path: root/Documentation/scsi/osst.txt
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authorLinus Torvalds <>2005-04-16 15:20:36 -0700
committerLinus Torvalds <>2005-04-16 15:20:36 -0700
commit1da177e4c3f41524e886b7f1b8a0c1fc7321cac2 (patch)
tree0bba044c4ce775e45a88a51686b5d9f90697ea9d /Documentation/scsi/osst.txt
Initial git repository build. I'm not bothering with the full history, even though we have it. We can create a separate "historical" git archive of that later if we want to, and in the meantime it's about 3.2GB when imported into git - space that would just make the early git days unnecessarily complicated, when we don't have a lot of good infrastructure for it. Let it rip!
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+README file for the osst driver
+(w) Kurt Garloff <> 12/2000
+This file describes the osst driver as of version 0.8.x/0.9.x, the released
+version of the osst driver.
+It is intended to help advanced users to understand the role of osst and to
+get them started using (and maybe debugging) it.
+It won't address issues like "How do I compile a kernel?" or "How do I load
+a module?", as these are too basic.
+Once the OnStream got merged into the official kernel, the distro makers
+will provide the OnStream support for those who are not familiar with
+hacking their kernels.
+The osst driver was developed, because the standard SCSI tape driver in
+Linux, st, does not support the OnStream SC-x0 SCSI tape. The st is not to
+blame for that, as the OnStream tape drives do not support the standard SCSI
+command set for Serial Access Storage Devices (SASDs), which basically
+corresponds to the QIC-157 spec.
+Nevertheless, the OnStream tapes are nice pieces of hardware and therefore
+the osst driver has been written to make these tape devs supported by Linux.
+The driver is free software. It's released under the GNU GPL and planned to
+be integrated into the mainstream kernel.
+The osst is a new high-level SCSI driver, just like st, sr, sd and sg. It
+can be compiled into the kernel or loaded as a module.
+As it represents a new device, it got assigned a new device node: /dev/osstX
+are character devices with major no 206 and minor numbers like the /dev/stX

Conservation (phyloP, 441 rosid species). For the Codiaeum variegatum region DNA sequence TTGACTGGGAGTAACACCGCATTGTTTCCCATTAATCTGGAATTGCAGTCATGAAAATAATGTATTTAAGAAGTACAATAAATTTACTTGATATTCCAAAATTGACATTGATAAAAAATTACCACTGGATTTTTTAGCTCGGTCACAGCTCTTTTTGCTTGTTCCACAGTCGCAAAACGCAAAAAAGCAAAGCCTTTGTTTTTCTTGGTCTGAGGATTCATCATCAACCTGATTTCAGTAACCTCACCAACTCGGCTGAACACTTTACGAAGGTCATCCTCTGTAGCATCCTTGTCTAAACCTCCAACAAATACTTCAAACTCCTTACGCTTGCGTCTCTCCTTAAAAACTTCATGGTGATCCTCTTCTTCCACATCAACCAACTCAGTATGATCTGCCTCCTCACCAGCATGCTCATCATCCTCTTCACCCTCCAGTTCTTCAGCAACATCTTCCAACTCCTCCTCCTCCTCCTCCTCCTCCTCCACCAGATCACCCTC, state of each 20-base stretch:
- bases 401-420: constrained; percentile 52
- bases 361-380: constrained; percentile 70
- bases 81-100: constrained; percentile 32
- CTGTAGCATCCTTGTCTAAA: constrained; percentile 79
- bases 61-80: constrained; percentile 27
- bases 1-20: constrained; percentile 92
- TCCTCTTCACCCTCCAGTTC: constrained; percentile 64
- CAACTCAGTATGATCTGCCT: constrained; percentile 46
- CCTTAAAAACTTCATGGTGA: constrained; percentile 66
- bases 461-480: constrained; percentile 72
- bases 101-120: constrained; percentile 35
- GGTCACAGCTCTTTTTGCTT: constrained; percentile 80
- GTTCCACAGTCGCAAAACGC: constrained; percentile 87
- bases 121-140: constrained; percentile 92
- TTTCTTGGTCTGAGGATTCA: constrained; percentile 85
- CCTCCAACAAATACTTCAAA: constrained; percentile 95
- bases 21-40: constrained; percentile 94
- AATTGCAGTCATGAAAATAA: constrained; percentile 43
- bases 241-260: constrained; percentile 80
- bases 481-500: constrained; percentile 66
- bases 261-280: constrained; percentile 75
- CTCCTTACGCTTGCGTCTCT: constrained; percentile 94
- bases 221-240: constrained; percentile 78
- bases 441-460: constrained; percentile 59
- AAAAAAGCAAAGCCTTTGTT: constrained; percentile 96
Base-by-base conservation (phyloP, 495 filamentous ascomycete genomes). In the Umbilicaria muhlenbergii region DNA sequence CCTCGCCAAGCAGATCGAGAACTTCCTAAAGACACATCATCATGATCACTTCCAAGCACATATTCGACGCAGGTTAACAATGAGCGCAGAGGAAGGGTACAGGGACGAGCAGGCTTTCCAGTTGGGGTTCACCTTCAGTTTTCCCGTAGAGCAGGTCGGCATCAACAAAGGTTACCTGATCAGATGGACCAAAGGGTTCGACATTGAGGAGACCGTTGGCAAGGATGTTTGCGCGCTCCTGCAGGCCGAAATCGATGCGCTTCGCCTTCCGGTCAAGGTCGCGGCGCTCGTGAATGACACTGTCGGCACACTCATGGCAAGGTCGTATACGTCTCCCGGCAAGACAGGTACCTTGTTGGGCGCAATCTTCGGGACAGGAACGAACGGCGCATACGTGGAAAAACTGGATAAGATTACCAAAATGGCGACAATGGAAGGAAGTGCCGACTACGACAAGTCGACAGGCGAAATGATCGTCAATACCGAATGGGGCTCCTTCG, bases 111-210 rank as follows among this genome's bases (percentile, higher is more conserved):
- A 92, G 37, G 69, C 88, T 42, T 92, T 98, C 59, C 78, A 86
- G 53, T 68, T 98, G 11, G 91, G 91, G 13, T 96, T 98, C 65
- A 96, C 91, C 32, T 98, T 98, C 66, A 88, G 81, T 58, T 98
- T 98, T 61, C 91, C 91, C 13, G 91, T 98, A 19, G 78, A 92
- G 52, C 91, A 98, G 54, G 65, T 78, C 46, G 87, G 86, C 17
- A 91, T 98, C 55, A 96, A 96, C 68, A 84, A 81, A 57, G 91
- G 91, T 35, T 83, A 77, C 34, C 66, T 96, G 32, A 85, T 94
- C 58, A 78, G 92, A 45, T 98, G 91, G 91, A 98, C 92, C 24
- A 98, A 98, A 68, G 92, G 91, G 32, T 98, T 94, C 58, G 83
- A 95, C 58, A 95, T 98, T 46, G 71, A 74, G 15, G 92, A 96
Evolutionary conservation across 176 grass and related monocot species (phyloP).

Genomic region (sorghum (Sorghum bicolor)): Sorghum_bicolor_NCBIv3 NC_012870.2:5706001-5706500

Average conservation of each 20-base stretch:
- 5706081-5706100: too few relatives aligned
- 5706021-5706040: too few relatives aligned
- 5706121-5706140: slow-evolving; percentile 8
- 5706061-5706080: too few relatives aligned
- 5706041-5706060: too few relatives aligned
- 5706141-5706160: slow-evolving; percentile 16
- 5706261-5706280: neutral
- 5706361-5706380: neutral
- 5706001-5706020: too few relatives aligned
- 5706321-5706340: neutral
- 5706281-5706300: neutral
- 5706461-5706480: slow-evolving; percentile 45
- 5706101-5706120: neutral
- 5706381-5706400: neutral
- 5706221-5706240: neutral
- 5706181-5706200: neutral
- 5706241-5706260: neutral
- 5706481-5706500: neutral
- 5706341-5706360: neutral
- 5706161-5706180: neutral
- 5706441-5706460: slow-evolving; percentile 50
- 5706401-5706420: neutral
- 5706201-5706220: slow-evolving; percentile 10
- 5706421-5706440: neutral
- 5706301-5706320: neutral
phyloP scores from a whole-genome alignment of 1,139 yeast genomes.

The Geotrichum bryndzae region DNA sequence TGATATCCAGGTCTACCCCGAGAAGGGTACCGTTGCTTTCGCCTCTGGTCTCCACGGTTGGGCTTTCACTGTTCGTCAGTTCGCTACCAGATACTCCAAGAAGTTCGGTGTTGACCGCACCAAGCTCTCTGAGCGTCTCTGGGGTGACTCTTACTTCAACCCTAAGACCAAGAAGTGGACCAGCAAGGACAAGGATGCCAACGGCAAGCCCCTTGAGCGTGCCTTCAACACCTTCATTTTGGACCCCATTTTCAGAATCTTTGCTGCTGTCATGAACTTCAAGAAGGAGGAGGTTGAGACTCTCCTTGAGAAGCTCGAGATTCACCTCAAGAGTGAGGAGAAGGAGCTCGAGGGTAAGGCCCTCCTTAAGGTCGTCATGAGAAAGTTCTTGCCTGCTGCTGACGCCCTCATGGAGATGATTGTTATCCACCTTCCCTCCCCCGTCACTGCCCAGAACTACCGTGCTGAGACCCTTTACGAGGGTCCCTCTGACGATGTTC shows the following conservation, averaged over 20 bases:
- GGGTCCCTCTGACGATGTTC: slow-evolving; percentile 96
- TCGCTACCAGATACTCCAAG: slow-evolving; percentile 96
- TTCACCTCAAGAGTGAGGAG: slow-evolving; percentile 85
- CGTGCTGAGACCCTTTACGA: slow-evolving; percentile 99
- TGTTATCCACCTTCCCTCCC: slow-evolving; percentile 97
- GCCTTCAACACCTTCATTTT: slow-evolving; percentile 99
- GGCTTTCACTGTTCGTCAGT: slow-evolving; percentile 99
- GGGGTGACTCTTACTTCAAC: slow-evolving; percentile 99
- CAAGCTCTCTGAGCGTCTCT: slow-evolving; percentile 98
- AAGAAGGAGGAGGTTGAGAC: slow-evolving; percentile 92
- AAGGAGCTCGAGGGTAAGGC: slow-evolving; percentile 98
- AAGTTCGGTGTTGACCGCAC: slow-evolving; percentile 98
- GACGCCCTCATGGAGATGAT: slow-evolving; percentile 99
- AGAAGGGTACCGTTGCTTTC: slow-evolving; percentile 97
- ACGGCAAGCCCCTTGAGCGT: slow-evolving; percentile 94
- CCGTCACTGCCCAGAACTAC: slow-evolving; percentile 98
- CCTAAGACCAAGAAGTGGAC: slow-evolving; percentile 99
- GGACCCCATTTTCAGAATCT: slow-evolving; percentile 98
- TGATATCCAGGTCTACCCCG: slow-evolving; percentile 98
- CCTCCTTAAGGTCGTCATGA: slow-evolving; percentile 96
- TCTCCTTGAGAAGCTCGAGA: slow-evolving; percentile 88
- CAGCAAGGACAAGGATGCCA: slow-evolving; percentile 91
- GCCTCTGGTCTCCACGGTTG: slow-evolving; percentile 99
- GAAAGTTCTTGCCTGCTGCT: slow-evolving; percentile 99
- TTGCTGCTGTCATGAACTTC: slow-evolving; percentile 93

+devices. If those are not present, you may create them by calling as root (see below).
+The driver started being a copy of st and as such, the osst devices'
+behavior looks very much the same as st to the userspace applications.
+In the first place, osst shared it's identity very much with st. That meant
+that it used the same kernel structures and the same device node as st.
+So you could only have either of them being present in the kernel. This has
+been fixed by registering an own device, now.
+st and osst can coexist, each only accessing the devices it can support by
+osst got integrated into the linux kernel. Select it during kernel
+configuration as module or compile statically into the kernel.
+Compile your kernel and install the modules.
+Now, your osst driver is inside the kernel or available as a module,
+depending on your choice during kernel config. You may still need to create
+the device nodes by calling the script (see below) manually,
+unless you use a devfs kernel, where this won't be needed.
+To load your module, you may use the command
+modprobe osst
+as root. dmesg should show you, whether your OnStream tapes have been
+If you want to have the module autoloaded on access to /dev/osst, you may
+add something like
+alias char-major-206 osst
+to your /etc/modprobe.conf (before 2.6: modules.conf).
+You may find it convenient to create a symbolic link
+ln -s nosst0 /dev/tape
+to make programs assuming a default name of /dev/tape more convenient to
+The device nodes for osst have to be created. Use the script
+attached to this file.
+Using it
+You may use the OnStream tape driver with your standard backup software,
+which may be tar, cpio, amanda, arkeia, BRU, Lone Tar, ...
+by specifying /dev/(n)osst0 as the tape device to use or using the above
+symlink trick. The IOCTLs to control tape operation are also mostly
+supported and you may try the mt (or mt_st) program to jump between
+filemarks, eject the tape, ...
+There's one limitation: You need to use a block size of 32kB.
+(This limitation is worked on and will be fixed in version 0.8.8 of
+ this driver.)
+If you just want to get started with standard software, here is an example
+for creating and restoring a full backup:
+# Backup
+tar cvf - / --exclude /proc | buffer -s 32k -m 24M -B -t -o /dev/nosst0
+# Restore
+buffer -s 32k -m 8M -B -t -i /dev/osst0 | tar xvf - -C /